Algerian protesters keep up pressure on President Abdelaziz Bouteflika
People welcome the military's call for the president to go but say its role in politics must end as well
Hundreds of thousands of protesters marched through Algiers for the sixth Friday in succession to demand the removal of President Abdelaziz Bouteflika, saying that moves by top loyalists to abandon the ailing leader were not enough.
Dancing, blowing horns and shouting freedom slogans, some demonstrators also called for the entire political elite to go, saying that while they were against Mr Bouteflika they also rejected the army's intervention in civilian political life.
“Streets pressure will continue until the system goes,” said student Mohamed Djemai, 25, as hundreds of riot police kept an eye on the protests and helicopters flew overhead.
“We have only one word to say today, all the gang must go immediately, game over,” said Ali a merchant, as other protesters shouted “the people want the fall of the regime”.
"Bouteflika you go, take Gaid Salah with you," and "FLN out" protesters in the capital shouted, referring to the armed forces chief of staff and the president's party.
Amid a festival atmosphere, families standing on balconies above the streets cheered the marchers, who shared out dates and water and bought ice cream from street vendors.
The army chief of staff, Lt Gen Ahmed Gaed Salah, on Tuesday asked the constitutional council to rule whether the ailing 82-year-old president was fit for office.
The move piled pressure on Mr Bouteflika, who has failed to placate Algerians by reversing a decision to seek a fifth term.
Key allies have deserted the head of state, who has rarely been seen in public since suffering a stroke in 2013 and now faces the biggest crisis of his 20-year-old rule.
Protesters have ambitious demands in a country long dominated by veterans of the independence war against France who are seen by many Algerians as too old and out of touch.
They want to replace the establishment with a new generation of leaders capable of modernising the oil-dependent state and giving hope to a population impatient for a better life.
The powerful military has stayed in the barracks. But Lt Gen Salah's call for Mr Bouteflika to go was a clear reminder to Algerians that the army intends to retain its vast influence in politics.
Saadia Belaid, a woman crying as she wore the flag of Algeria, said: “I cry because they kidnapped Algeria and the army's proposal is a real travesty.”
“We want the departure of Salah,” read a banner.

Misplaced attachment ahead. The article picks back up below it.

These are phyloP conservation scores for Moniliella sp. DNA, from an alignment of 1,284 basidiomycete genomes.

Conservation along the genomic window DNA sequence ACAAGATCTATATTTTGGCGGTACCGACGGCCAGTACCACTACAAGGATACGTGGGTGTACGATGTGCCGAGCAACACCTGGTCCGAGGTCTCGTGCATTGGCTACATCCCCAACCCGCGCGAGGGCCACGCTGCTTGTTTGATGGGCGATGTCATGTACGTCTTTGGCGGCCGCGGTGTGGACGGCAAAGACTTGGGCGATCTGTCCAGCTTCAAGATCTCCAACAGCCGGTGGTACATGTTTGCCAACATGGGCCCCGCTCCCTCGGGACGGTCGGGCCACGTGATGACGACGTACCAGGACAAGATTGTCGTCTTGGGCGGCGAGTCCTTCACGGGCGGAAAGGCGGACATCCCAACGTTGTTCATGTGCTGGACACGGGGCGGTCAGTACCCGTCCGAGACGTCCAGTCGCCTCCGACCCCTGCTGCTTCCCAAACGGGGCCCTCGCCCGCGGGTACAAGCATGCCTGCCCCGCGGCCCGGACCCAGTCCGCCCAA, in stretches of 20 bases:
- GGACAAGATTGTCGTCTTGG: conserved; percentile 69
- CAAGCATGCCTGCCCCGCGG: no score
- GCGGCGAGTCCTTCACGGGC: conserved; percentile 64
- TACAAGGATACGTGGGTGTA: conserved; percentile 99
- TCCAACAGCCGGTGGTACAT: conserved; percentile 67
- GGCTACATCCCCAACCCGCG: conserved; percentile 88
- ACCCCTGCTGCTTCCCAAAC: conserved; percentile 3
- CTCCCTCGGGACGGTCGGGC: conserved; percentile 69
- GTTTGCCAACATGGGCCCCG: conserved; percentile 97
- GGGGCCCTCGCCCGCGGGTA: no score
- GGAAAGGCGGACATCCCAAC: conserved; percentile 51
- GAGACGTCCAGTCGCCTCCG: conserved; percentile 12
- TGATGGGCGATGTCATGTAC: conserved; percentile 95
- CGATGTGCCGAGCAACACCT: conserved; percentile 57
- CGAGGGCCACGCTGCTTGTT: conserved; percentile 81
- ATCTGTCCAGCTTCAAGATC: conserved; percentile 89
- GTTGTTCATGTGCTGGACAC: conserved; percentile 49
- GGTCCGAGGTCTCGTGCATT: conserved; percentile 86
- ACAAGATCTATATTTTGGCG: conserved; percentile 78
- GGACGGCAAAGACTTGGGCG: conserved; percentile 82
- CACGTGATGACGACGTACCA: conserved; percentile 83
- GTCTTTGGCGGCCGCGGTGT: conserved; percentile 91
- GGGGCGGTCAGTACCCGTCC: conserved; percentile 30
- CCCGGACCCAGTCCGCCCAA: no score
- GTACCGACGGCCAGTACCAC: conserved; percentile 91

Lt Gen Salah's call received backing from the ruling FLN party and the main trade union, signalling that Mr Bouteflika's time was all but up.
The reaction to the army's intervention from protest leaders has been a mixture of caution and pragmatism.
“The military showed that it was with the people during the protests,” said lawyer and activist Moustafa Bouchachi, the most prominent figure to emerge from the protests.
“I hope it will continue to be with the people, and yes I hope it will help secure a transition.”
In the latest blow to the president, one of his few remaining influential supporters, leading businessman Ali Haddad, resigned as head of the influential FCE business forum.
Mr Haddad, who was awarded large public works projects by the government and has investments in the media, has helped to fund Mr Bouteflika’s election campaigns over the years.
Under the constitution, the chairman of parliament's upper house, Abdelkader Bensalah, would serve as caretaker president for at least 45 days after Mr Bouteflika's departure. But even if Mr Bouteflika quits, there is no clear long-term successor.
Mr Bouchachi, the protest leader, says it is too early to discuss who will succeed Mr Bouteflika.
Some of those who are prepared to speculate see opposition politician Ahmed Benbitour as a possible contender. He resigned as prime minister under Mr Bouteflika due to disagreements over the economic dominance of the ruling elite and lack of transparency.
Other names include former communication minister Abdelaziz Rahabi and former president and army general Liamine Zeroual.
But whoever becomes caretaker president will have to be acceptable to the generals.
While Algeria’s local and parliamentary elections can be genuine contests, albeit open only to parties approved by the authorities, presidential elections are tightly controlled and the army’s preferred candidate in effect is guaranteed to win.
Updated: March 30, 2019 05:17 PM